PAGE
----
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I would like to know the significant use of Interface. I have read many articles but not getting clearly the concept of interface.

I have written a small program. I have defined the Interface Itest.Class(Manager) has implemented the Interface.Another class(Employee) has not implemented interface. But defined the same method(DoSomething()) in the interface in the class(Employee). I can call the method from the class object. Then why should i go and implement interface. I can directly implement the method in a class and call the method. Why should i go for extra step of implementing method in a Interface and then inheriting the interface by class. I know interface supports multiple inheritance, but I am not using multiple inheritance in this example.

Thanks for any ideas or input.

public interface Itest
{
    void DoSomething();
}

public class Manager:Itest
{
    public void DoSomething()
    {
        Console.WriteLine("test....");
    }

}
class Employee
{
    public void DoSomething()
    {
        Console.WriteLine("test....");
    }
}

class Program
{
    static void Main(string[] args)
    {
        Manager m = new Manager();
        m.DoSomething();
        Employee e = new Employee();
        e.DoSomething();
        Console.ReadLine();
    }
}
share|improve this question
    
Why not choose an example where there is multiple inheritance, e.g. a manager supports ITest and ISerializable and ICloneable, etc. Then you will no doubt answer your own question! –  Daniel Earwicker Feb 8 '10 at 10:51
    
So Interface used basically to implement multiple Inheritance. no other use. –  Shikha Feb 8 '10 at 10:54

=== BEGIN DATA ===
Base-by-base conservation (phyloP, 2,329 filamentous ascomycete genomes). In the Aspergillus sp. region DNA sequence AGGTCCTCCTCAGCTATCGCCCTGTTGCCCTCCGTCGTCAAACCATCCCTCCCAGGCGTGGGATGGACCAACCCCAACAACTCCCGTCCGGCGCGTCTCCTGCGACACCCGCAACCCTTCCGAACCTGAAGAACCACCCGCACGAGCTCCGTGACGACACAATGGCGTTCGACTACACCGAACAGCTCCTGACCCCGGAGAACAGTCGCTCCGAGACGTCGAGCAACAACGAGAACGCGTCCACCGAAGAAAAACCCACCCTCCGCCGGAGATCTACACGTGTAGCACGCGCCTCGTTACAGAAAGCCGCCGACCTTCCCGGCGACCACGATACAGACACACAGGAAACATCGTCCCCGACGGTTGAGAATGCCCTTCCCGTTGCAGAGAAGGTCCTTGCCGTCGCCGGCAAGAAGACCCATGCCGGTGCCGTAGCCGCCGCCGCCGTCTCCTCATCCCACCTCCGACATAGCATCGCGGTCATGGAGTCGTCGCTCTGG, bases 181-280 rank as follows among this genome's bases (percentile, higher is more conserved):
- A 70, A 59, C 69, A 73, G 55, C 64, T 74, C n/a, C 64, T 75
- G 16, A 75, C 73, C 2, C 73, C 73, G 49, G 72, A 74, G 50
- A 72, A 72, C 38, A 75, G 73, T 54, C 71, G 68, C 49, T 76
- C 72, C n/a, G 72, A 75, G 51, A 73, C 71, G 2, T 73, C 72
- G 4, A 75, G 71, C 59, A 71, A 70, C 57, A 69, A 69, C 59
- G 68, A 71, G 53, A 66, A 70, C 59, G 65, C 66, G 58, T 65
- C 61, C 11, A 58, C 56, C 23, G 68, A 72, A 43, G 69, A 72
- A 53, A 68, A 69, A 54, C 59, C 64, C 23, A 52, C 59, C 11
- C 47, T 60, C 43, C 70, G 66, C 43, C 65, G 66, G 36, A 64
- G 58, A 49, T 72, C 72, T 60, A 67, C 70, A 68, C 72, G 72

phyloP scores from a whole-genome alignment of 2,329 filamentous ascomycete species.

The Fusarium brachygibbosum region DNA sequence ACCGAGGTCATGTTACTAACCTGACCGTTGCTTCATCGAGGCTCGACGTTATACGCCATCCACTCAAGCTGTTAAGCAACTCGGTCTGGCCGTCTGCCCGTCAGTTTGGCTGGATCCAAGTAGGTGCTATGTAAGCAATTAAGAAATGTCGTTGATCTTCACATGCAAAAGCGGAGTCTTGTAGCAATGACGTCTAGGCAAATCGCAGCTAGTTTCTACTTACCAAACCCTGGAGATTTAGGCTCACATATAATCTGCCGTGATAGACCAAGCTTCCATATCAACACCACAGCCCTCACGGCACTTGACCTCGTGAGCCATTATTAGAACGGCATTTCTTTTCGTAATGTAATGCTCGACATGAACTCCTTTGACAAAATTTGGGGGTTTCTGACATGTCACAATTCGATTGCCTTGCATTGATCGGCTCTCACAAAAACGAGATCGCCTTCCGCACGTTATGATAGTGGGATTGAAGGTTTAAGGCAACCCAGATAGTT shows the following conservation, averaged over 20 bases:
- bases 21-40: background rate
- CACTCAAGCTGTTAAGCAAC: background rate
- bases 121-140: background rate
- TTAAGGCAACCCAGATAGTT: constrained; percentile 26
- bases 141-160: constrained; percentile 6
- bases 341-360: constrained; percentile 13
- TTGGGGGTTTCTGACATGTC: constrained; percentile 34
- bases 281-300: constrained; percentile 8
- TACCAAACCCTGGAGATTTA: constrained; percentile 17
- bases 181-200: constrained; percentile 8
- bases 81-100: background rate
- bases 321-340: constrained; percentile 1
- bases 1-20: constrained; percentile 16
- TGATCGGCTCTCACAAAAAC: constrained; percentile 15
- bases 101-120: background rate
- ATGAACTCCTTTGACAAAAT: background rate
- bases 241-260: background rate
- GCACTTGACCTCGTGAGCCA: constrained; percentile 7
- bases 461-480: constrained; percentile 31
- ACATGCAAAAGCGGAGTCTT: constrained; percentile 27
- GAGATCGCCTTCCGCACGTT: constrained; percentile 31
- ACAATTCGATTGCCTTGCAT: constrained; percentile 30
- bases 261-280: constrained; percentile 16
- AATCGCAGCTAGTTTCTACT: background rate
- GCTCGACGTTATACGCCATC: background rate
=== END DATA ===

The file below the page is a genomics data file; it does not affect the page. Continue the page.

3  
This is a near-duplicate of stackoverflow.com/questions/2151959/using-interface-variables -- the answers there may answer your question (see also the comments to the accepted answer). –  itowlson Feb 8 '10 at 10:56
3  
Shikha: "Interface used basically to implement multiple Inheritance. no other use." False. Interfaces are used to implement polymorphism. They absolutely have uses other than multiple inheritance. For example, implementing IDisposable for deterministic release semantics and using support, IEnumerable for foreach and LINQ support, etc. –  itowlson Feb 8 '10 at 11:02
    
@itowlson - but classes do that too. An abstract class with all abstract methods is logically identical to an interface except for one thing: a single class can inherit several interfaces. MI is the only unique value of interfaces. –  Daniel Earwicker Feb 8 '10 at 11:43
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12 Answers 12

Interfaces allow you to sort of use multiple inheritance. In your example, it woulda allow you to put an instance of Employee or Manager into the same variable, and then call DoSomething on that variable, with the method call being dispatched to the instance that is currently referenced by that variable. For example:

public interface IEmployee {
    void DoSomething();
}
// assume Manager and Employee both implement IEmployee

IEmployee ie = new Manager();
ie.DoSomething();    // calls Manager.DoSomething()
ie = new Employee();
ie.DoSomething();    // calls Employee.DoSomething()

If you didn't use interfaces, you would have to do:

object o;